According to a recent BBC article, Rwanda is the first country to be declared landmine-free by the Cartagena Summit on a Mine-Free World. Prior to this designation, hundreds of people had been killed or injured in Rwanda by landmines laid between 1990 and 1994. Specially trained Rwandan soldiers have destroyed more than 9,000 mines in the past three years.
Since land is at a premium in Rwanda, the most densely populated African country, this is an especially significant accomplishment. Farmers, who comprise 80% of the population, are now able to farm their land without fear of death or injury. Wow, what a relief---I can't imagine having to balance a fear of starving with a fear of having limbs blown off in the process of trying to feed one's family!
For Rwanda to be declared landmine-free according to the Ottawa Treaty, it had to not only ensure that its land was free of mines, but destroy any landmine stockpiles it may have had. The U.S. is not deemed a mine-free country because, along with China, Russia, India, and about 3 dozen other countries, the U.S. has declined to sign the Ottawa Treaty banning the use, stockpiling, production, and transfer of anti-personnel mines.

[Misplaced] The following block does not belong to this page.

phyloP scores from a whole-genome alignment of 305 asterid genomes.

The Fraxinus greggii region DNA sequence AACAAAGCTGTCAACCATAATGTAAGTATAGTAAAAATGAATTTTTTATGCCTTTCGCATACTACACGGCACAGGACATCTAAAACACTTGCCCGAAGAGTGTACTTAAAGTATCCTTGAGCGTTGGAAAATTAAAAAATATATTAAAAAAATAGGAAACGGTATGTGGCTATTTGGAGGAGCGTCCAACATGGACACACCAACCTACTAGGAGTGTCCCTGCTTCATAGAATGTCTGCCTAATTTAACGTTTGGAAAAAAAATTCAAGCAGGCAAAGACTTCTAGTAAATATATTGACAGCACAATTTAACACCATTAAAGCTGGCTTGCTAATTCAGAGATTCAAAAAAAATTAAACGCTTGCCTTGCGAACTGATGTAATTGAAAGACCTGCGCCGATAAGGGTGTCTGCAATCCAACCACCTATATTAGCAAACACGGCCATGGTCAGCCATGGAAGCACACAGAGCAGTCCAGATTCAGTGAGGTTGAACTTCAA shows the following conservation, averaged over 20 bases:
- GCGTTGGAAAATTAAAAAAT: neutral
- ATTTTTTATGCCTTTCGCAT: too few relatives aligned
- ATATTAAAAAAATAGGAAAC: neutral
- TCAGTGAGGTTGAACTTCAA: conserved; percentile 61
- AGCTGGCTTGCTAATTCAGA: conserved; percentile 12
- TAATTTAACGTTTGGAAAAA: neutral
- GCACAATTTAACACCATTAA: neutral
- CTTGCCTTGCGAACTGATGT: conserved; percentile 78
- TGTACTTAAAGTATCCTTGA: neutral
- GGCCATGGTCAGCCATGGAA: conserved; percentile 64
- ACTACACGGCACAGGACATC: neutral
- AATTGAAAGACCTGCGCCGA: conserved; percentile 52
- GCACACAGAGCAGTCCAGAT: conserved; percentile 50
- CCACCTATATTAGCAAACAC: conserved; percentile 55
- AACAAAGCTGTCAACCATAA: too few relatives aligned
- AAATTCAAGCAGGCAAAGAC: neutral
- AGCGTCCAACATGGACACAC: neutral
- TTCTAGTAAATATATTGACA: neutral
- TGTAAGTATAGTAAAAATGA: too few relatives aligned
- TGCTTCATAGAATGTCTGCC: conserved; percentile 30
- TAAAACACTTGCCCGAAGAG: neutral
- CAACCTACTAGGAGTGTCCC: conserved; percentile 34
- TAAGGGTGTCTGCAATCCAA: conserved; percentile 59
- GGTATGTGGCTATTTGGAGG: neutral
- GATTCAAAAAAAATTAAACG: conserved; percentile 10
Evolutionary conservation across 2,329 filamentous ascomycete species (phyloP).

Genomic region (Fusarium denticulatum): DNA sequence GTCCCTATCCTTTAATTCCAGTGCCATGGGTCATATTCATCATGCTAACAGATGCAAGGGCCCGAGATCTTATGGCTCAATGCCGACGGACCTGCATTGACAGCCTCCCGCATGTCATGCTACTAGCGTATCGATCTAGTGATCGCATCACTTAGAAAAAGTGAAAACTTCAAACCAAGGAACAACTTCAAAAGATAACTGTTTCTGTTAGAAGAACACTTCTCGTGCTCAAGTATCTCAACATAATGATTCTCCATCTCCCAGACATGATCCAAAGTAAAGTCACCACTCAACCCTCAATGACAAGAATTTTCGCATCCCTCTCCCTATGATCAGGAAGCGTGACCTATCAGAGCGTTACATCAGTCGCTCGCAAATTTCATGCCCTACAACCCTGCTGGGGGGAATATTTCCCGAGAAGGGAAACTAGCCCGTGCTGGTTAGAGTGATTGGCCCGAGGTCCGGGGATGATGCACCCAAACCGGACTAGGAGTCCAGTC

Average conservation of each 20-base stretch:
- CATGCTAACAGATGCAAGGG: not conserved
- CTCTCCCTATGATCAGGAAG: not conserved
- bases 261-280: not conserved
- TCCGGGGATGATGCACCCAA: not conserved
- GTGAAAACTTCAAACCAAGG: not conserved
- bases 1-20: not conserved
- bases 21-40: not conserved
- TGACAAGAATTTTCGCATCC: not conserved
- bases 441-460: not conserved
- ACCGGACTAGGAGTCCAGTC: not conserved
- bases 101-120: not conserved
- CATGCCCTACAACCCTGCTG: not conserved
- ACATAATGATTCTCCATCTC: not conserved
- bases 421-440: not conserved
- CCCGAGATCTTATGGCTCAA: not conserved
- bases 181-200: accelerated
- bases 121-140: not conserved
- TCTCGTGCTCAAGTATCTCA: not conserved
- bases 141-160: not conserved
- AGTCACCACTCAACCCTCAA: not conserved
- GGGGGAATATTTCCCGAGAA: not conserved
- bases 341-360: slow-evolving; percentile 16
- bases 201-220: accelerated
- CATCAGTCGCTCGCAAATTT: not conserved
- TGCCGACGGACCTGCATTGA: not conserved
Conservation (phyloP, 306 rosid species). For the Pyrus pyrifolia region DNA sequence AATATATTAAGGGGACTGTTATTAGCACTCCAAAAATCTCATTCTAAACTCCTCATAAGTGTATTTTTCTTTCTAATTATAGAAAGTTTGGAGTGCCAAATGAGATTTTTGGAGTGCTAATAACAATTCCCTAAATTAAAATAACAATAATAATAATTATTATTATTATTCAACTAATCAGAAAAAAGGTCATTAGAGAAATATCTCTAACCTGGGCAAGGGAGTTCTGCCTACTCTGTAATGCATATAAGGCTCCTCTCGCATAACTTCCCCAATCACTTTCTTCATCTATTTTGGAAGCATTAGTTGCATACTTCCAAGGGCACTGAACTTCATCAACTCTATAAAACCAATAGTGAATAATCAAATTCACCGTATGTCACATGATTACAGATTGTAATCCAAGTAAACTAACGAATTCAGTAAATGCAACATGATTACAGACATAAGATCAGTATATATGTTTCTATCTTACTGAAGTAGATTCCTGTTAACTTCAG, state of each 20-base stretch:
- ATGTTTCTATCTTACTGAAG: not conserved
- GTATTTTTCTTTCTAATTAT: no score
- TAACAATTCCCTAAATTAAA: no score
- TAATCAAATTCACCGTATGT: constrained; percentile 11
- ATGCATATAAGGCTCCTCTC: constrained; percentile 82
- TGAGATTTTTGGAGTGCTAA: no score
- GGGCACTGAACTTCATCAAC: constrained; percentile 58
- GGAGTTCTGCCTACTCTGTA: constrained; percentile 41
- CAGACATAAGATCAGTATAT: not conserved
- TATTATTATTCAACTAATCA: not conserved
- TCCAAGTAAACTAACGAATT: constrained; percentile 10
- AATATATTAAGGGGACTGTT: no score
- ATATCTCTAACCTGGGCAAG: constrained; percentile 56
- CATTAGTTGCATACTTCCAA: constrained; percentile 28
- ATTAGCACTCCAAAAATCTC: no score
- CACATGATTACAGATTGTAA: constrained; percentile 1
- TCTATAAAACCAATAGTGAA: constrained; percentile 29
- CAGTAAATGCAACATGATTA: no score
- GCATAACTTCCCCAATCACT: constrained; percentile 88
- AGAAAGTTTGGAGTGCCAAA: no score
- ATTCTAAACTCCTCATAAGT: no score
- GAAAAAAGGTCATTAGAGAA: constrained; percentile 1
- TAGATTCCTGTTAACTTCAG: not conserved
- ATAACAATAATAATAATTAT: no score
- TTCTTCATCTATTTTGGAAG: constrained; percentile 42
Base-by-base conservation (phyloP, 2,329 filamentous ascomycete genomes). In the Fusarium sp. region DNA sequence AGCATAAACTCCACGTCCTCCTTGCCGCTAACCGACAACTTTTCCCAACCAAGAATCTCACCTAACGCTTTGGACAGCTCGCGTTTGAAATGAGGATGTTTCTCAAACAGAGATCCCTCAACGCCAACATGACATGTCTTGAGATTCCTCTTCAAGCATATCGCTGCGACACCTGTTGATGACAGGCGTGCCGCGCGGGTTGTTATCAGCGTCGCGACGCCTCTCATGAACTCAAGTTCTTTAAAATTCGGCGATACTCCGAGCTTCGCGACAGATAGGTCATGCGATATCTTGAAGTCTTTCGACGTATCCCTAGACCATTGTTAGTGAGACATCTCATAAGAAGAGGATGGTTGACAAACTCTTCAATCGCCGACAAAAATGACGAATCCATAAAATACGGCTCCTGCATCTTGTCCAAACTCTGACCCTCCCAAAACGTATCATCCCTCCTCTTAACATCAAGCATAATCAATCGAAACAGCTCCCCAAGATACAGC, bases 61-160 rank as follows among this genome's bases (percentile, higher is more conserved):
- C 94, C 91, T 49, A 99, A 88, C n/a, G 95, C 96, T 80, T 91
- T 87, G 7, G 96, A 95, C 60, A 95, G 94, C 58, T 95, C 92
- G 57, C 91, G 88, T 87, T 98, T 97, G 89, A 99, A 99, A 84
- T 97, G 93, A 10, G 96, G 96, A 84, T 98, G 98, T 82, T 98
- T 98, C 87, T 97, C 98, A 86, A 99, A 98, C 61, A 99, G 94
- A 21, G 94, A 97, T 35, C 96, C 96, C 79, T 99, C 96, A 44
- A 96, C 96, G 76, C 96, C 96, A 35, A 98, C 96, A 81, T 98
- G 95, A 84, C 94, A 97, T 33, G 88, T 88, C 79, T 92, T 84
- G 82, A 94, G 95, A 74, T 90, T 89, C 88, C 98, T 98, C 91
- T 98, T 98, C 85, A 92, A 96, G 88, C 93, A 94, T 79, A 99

In news story after news story, I have read nothing but great things about the advances that Rwanda has made politically, technologically, medically, educationally, etc. Every new tidbit of information makes me even more excited to begin living and teaching in Rwanda. And although I hadn't given any previous thought to the danger I might encounter in Rwanda due to land mines, I've gotta say that I'm liking the news that landmines are no longer an issue! I can't wait to do some serious hiking once I get there!!!